Genotyping is the process of determining the DNA sequence, called a genotype, at specific positions within the genome of an individual. Sequence variations can be used as markers in linkage and association studies to determine genes relevant to specific traits or disease.
Each species is defined by a distinct set of common characteristics, but even within a species, there are subtle differences among individuals. In the human species, we can easily spot physical differences such as hair color or eye color among people, but every species has differences among individuals, even those considered non-living, such as viruses. Though the differences are not drastic enough to be called out as a distinct species, individuals within a species that do have slightly different characteristics are called variants.
Variation is the term used to describe the characteristic that is different within a populations of distinct individuals within a single species. For example, some populations of soybean plants will have resistance to a common fungal pathogen such as phytophthora root rot; whereas, other populations will be susceptible to this pathogen. In simplistic terms, fungal resistance is a variation. The phytophthora root rot resistant population has some sort of change enabling the plants to defend themselves against the fungus. If the fungal resistance is passed onto subsequent generations of plants, the change is most likely in the genome.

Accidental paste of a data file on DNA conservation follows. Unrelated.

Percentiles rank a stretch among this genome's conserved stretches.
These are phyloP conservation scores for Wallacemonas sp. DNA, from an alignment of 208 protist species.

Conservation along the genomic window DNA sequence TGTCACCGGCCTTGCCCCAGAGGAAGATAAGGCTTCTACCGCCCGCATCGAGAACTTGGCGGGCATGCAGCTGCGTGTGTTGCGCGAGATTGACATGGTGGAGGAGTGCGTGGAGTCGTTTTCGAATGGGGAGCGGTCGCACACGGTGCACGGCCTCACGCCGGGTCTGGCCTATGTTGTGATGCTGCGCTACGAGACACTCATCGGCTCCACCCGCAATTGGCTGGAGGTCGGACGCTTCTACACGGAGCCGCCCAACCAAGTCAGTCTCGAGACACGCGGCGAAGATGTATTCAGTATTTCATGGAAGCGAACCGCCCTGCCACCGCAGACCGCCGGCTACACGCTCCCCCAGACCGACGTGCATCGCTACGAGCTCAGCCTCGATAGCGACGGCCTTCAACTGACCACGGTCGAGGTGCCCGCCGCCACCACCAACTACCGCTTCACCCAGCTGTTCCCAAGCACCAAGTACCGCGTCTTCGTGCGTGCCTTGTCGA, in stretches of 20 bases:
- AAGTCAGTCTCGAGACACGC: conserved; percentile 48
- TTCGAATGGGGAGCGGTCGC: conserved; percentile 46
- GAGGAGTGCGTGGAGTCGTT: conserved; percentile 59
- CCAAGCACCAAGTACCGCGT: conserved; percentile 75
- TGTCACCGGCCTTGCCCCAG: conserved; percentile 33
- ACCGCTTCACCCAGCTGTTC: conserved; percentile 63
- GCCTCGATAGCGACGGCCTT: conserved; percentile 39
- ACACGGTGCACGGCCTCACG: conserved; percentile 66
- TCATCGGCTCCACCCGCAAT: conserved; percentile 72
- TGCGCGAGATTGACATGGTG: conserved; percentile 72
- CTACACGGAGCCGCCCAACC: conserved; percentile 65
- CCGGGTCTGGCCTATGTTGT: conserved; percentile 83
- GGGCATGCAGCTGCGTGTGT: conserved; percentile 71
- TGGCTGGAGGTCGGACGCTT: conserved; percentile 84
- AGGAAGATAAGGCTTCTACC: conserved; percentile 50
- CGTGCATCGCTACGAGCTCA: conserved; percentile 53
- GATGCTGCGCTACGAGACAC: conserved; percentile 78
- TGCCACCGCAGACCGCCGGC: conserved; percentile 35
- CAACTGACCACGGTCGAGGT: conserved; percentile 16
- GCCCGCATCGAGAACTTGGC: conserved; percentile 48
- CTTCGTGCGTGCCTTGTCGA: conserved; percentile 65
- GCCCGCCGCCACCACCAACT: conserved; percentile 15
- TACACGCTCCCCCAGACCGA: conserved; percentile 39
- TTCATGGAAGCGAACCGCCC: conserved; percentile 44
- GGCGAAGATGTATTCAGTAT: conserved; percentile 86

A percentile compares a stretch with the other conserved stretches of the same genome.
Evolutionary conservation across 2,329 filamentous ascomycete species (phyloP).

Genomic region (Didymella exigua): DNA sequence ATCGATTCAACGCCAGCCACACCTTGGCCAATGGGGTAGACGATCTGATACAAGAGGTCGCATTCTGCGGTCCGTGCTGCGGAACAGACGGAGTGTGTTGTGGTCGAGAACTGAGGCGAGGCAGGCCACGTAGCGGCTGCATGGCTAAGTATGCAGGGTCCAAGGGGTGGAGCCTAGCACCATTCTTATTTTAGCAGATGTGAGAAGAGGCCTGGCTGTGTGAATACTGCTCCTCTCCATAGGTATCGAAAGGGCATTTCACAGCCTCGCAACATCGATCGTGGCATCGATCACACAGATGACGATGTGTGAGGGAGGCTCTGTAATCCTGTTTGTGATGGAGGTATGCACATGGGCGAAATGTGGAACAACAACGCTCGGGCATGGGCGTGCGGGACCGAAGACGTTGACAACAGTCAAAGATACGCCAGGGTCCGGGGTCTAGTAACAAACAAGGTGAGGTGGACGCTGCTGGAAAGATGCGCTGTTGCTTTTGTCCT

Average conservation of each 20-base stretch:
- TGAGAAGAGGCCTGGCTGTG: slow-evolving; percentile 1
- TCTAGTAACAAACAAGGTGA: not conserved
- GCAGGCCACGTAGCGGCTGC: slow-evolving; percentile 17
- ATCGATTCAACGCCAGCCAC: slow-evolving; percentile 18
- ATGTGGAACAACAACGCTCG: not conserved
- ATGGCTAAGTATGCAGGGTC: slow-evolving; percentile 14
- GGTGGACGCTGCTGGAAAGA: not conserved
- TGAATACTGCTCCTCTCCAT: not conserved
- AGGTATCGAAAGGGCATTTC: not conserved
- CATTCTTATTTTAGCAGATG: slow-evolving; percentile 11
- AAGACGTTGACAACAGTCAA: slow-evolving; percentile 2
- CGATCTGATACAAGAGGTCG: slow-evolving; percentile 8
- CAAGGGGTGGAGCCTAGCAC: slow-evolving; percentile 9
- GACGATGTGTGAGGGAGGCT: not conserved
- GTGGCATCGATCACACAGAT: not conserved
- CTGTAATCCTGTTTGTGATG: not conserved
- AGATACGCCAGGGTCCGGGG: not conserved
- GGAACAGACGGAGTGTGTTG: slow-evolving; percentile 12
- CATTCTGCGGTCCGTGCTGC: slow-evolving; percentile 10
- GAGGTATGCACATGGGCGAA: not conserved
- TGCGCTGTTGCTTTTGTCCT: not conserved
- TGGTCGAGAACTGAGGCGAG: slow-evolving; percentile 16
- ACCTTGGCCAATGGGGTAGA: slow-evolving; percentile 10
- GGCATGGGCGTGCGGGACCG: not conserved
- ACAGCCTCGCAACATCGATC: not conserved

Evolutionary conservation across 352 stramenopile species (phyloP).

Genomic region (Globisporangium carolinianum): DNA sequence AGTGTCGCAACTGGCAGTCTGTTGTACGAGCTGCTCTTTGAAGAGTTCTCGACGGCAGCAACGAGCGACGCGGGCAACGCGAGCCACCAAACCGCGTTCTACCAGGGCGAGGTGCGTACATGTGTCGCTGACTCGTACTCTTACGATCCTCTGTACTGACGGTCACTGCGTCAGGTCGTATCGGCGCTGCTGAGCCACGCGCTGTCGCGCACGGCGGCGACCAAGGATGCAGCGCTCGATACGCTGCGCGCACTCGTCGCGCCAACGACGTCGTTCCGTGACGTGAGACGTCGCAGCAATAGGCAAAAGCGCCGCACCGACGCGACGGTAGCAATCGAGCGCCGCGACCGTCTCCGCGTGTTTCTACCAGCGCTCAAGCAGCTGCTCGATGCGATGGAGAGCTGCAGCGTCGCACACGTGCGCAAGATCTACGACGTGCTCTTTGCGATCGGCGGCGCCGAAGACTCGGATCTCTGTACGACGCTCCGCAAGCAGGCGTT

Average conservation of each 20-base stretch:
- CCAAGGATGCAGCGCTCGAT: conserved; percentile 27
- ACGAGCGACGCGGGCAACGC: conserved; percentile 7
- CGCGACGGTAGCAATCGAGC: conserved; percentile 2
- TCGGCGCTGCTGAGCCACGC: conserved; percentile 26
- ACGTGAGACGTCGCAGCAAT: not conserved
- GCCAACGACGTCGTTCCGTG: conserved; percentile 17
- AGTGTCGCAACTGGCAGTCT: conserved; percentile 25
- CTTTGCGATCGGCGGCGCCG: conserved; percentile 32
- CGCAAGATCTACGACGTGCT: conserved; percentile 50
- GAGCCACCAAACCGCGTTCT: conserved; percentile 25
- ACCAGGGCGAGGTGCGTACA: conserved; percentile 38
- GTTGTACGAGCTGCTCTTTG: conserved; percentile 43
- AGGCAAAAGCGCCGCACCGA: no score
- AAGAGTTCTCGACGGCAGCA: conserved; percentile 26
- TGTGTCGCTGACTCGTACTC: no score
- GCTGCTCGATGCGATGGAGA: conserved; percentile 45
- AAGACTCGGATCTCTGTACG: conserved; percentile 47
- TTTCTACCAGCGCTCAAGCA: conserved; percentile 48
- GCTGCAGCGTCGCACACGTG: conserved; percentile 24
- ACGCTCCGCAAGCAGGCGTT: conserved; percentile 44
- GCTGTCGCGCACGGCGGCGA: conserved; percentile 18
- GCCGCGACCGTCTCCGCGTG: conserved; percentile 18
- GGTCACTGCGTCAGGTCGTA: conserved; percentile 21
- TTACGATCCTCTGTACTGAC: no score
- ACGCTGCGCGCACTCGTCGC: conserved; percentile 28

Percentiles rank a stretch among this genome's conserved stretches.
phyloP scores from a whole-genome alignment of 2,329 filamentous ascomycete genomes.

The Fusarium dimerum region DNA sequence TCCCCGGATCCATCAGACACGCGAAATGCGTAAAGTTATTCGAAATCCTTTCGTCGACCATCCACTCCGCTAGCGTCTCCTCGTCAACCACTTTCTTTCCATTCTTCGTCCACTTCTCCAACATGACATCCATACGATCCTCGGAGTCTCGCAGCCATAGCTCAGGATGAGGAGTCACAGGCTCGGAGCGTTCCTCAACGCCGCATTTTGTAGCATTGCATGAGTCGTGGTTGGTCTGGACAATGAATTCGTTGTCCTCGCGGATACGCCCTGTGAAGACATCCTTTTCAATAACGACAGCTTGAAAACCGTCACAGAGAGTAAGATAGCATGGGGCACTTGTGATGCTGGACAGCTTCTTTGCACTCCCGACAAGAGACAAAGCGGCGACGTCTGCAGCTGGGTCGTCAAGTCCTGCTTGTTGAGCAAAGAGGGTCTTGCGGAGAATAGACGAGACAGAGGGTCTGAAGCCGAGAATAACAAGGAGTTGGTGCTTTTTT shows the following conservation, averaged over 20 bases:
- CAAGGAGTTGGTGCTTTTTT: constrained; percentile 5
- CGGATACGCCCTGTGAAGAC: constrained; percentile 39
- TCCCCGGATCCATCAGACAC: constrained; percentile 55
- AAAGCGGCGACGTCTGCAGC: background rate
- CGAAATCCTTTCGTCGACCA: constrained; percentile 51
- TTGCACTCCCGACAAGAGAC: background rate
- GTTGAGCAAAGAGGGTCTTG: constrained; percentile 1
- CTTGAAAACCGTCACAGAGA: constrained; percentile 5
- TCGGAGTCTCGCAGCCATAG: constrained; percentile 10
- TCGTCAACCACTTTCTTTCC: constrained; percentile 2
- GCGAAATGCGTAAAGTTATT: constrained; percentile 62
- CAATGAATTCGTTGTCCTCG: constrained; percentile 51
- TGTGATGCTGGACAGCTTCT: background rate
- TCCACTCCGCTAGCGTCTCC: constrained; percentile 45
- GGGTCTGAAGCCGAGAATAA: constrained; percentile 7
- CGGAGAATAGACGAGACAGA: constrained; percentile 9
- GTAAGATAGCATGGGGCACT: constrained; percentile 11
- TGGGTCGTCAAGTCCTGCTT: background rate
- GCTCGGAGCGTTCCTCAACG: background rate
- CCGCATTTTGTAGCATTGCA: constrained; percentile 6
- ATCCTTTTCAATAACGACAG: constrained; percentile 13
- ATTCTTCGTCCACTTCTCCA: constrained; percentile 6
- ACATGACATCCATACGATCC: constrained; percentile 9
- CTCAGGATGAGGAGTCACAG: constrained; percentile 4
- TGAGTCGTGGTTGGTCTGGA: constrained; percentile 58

Environmental and genetic differences are at the root of these visible or phenotypic changes. Since environmental changes are not heritable, most researchers are interested in studying the genetic variation that results in the physical differences. Genetic variation can be passed to the next generation, and can increase the fitness for species.
Genotyping is the experimental procedure that identifies the differences in DNA sequence among individuals or populations. The genotype is used to understand the connection between genotypes and phenotypes. An individual genome is identified as a distinct variant when compared to a reference sequence, which is derived from the general population or a defined subgroup. A variant sequence can differ from the reference sequence in numerous ways. Types of genetic variation include single nucleotide variants (SNV), single nucleotide polymorphisms (SNPs), insertions and deletions (indels), and copy number variation (CNV).
SNPs are the most common type of sequence variant investigated by researchers; they are typically defined as SNVs that occur at >1% in the population. Based on the number of SNPs cataloged in Build 151 (Oct 6, 2017) of the SNP database, dbSNP, maintained by the National Center for Biotechnology
Information (NCBI) (RefSNP count 660,773,127)  and a haploid genome size of 3.1 x 109 bp , the human genome should contain a SNP approximately once every 9.5 bases! Other common model organisms show a similarly high
frequency of SNPs .
By comparing genetic variations among individuals of a species, researchers can identify heritable genetic signatures, or markers, relevant to specific traits. These unique differences can be used as markers in linkage and association studies.